"I'm afraid this answer might come out judgmental, but I'm going to answer it anyhow," she said. "For me, relying on the sex to move the story forward instead of the plot is a line I wouldn't cross. Now, whether that constitutes porn or not, I couldn't really say. And I wouldn't. One person's porn is another's 'damn good read.' I certainly have bugaboos I'd never let my characters do or be, because I find them to be sitting somewhere down Sqwick Alley. Probably on the curb, or in the gutter, but down there nonetheless."

Kathleen said the sex needs to grow organically from the plot and situations in the story. "It's more about leaving that sexual tension hanging for as long as possible, then when the characters can't stand it any longer, letting them go for broke," she explained. "Though some of my books have more sex-per-square-inch (spsi) than a porno convention, I'm very story oriented. Without story you have just sex and to me, that's not really sexy. There has to be a kernel of love between my characters, or something more than just lust."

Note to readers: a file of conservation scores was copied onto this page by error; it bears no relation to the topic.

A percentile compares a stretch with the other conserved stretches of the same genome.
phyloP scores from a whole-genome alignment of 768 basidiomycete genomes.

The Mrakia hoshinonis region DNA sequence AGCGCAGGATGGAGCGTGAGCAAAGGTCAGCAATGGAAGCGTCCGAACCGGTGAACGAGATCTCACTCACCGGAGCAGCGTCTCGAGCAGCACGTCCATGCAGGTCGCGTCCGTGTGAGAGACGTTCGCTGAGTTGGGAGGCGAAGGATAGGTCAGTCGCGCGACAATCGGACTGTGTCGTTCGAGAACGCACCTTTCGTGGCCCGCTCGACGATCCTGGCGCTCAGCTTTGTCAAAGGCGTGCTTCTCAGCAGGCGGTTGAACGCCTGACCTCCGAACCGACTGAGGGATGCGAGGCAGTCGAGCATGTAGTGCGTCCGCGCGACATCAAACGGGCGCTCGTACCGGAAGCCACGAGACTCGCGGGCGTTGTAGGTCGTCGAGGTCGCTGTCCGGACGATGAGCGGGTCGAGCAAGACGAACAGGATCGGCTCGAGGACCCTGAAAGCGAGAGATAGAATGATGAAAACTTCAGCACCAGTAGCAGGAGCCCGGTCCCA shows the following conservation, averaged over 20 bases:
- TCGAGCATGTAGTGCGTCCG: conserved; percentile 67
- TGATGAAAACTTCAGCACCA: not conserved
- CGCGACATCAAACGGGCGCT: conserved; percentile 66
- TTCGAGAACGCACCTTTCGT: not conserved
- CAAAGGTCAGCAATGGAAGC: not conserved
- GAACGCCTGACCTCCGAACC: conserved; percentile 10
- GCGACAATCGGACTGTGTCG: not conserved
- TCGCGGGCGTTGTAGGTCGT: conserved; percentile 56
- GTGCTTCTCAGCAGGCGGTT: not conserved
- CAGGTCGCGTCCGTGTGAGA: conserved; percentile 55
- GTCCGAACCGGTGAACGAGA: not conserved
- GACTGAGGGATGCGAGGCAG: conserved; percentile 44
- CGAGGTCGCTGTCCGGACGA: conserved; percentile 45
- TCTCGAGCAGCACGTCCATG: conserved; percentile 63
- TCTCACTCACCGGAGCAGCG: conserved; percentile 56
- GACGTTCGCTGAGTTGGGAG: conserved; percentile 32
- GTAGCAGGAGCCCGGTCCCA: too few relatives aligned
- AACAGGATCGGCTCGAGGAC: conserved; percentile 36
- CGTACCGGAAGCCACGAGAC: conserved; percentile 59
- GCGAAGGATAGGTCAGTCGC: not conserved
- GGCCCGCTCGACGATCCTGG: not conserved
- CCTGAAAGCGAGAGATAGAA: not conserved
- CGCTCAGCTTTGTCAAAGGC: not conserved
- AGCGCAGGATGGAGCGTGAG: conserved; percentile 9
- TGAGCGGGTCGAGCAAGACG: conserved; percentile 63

When Kathleen started writing erotica, she didn't use any "how to write erotica" books. She read a couple of Red Sage Secrets and decided she wanted to write for them.

"I pulled out an old story I had stuck somewhere, beefed up the romance, spiced up the sex to the nth degree and sold it on the first try," she said. "Yeah, I'm still gloating about that one. It was my first major sale and I was damn glad that I set a goal and reached it."

Kathleen also writes "straight" romance, under the names MK Mancos and Kate Davison.

"Though most of my books under those names have some pretty graphic love scenes they aren't as hot or as frequent in the prose as they are when I write under the name Kathleen Scott. KS is a dirty girl," she told me "MK Mancos has also written books that had no sex, or very little, or done in the periphery. It all depends on what the story calls for. To me all writing is challenging. I think both erotic romances and those with lower sensuality levels have their unique challenges they present. I've written so many sex/love scenes over the last few years, I get to one now and I have to force myself to do the act. I often tell my keyboard, 'Not now, I have a headache.' - Finding new and fresh ways to get my characters to 'do it' or into the mood is a definite challenge."